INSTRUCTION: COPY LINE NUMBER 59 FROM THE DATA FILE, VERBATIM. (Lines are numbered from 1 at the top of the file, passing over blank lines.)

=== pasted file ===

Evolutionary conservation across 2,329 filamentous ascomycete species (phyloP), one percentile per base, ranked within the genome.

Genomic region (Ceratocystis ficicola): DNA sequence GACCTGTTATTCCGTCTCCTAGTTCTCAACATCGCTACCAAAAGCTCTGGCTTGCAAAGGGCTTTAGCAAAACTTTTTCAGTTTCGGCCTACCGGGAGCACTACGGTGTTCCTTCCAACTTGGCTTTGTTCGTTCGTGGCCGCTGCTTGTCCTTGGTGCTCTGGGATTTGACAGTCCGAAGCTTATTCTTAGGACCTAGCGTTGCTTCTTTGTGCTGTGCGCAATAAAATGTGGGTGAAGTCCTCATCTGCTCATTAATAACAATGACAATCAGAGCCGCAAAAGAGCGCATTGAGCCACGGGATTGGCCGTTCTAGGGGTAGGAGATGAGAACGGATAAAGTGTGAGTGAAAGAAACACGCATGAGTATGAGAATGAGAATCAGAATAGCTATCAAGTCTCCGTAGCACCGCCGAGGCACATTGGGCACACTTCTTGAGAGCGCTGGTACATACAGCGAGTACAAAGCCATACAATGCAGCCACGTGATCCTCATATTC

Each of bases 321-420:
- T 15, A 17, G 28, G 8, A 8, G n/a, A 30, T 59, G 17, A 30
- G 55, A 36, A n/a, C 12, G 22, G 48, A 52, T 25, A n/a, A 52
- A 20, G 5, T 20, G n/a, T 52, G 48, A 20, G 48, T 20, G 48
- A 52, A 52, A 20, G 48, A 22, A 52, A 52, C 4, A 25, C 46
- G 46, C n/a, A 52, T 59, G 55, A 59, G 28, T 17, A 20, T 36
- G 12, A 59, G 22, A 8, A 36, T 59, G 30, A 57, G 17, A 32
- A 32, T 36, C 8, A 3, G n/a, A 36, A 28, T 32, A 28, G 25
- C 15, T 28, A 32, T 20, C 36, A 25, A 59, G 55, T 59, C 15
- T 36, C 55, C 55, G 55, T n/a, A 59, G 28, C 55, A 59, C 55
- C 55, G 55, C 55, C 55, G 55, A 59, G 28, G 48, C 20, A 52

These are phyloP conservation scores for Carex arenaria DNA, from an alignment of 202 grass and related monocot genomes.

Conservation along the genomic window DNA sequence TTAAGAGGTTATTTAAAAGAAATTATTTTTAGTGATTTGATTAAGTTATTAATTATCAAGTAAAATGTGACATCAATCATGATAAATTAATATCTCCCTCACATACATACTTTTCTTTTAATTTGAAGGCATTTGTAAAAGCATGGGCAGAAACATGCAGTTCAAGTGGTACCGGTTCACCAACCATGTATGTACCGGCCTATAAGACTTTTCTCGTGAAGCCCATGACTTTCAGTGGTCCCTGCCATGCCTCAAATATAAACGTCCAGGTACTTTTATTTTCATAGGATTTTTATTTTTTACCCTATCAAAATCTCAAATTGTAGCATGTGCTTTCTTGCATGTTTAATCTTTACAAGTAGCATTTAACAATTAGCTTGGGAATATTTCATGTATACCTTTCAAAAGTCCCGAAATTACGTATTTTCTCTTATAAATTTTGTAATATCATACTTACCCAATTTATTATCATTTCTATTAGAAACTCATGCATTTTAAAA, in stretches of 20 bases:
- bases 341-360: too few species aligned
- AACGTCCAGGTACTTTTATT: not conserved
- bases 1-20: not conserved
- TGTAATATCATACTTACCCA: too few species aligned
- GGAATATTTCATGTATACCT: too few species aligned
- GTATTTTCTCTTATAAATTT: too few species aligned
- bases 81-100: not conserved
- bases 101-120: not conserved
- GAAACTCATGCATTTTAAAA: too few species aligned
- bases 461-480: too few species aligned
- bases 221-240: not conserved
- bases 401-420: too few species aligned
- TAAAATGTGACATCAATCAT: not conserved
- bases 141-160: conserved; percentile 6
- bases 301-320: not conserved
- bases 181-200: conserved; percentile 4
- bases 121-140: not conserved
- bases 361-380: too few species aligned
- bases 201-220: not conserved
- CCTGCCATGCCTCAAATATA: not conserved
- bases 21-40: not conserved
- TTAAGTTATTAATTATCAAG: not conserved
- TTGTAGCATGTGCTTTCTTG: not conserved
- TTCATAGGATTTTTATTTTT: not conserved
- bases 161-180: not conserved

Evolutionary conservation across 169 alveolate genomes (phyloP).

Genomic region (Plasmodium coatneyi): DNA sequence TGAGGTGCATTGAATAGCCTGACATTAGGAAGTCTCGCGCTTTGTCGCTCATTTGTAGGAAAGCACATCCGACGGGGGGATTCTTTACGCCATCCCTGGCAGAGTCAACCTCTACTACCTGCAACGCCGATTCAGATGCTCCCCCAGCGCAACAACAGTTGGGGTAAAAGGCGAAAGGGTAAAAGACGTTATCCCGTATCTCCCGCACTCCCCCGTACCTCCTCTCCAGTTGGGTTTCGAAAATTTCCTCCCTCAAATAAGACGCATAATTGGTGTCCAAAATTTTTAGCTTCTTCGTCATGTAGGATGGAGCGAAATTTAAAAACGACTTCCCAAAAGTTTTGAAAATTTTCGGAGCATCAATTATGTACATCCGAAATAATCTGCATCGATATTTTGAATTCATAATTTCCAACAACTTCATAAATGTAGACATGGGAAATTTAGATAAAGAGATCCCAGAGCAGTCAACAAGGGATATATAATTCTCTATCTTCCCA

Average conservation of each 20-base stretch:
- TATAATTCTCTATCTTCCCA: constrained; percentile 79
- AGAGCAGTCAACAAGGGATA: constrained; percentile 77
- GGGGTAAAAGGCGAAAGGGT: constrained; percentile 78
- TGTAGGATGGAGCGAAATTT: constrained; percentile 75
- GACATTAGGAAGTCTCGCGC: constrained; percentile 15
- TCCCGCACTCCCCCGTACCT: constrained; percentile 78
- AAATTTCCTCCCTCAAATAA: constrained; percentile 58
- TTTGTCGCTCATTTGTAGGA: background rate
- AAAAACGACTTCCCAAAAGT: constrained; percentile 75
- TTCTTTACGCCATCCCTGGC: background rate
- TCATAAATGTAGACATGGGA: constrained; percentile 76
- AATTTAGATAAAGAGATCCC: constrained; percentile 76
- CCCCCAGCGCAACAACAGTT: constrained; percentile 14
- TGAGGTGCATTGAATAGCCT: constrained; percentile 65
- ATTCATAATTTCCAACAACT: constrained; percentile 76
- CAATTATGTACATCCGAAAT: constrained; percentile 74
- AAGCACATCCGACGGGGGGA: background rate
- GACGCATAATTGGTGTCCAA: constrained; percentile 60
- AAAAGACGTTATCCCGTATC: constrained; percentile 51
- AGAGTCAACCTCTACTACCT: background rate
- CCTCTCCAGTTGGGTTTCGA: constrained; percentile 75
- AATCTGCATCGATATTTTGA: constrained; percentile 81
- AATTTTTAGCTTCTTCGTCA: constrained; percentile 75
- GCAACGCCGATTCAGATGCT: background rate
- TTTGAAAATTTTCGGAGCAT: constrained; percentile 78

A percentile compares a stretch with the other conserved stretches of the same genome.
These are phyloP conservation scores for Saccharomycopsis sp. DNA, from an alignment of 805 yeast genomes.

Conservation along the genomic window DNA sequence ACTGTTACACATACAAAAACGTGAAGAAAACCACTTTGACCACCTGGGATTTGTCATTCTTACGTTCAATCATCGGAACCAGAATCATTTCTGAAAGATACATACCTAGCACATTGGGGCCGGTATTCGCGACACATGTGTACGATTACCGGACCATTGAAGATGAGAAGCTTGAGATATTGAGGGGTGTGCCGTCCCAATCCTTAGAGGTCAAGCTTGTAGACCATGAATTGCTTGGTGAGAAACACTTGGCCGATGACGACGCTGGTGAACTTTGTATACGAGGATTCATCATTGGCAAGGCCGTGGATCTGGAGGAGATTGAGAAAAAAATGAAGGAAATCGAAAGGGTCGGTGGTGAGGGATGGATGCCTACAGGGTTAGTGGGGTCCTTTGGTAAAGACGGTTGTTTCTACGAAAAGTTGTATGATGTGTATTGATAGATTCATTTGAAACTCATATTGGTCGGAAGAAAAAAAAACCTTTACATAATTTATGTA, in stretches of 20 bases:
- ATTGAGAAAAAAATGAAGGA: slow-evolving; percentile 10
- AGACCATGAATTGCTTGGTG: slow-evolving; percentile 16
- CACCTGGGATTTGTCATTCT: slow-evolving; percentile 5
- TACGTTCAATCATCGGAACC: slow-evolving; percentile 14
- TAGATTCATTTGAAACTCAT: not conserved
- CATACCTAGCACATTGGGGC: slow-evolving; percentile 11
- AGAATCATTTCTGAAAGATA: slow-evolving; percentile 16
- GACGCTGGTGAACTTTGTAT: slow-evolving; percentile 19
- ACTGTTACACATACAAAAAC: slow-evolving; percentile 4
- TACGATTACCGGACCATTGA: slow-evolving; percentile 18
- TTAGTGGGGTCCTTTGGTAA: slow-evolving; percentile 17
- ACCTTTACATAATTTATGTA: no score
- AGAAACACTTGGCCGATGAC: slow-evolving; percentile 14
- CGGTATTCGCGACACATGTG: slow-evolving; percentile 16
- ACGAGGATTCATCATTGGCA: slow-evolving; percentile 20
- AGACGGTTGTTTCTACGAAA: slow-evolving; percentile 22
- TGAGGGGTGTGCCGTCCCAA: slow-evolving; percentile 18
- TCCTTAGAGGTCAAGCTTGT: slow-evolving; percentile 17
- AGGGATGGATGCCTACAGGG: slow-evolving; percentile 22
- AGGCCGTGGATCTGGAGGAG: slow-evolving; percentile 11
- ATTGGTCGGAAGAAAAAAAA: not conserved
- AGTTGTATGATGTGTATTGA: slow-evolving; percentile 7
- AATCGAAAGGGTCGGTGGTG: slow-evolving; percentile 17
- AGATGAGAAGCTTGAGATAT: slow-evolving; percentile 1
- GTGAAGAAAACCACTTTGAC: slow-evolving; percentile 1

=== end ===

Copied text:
- CAATTATGTACATCCGAAAT: constrained; percentile 74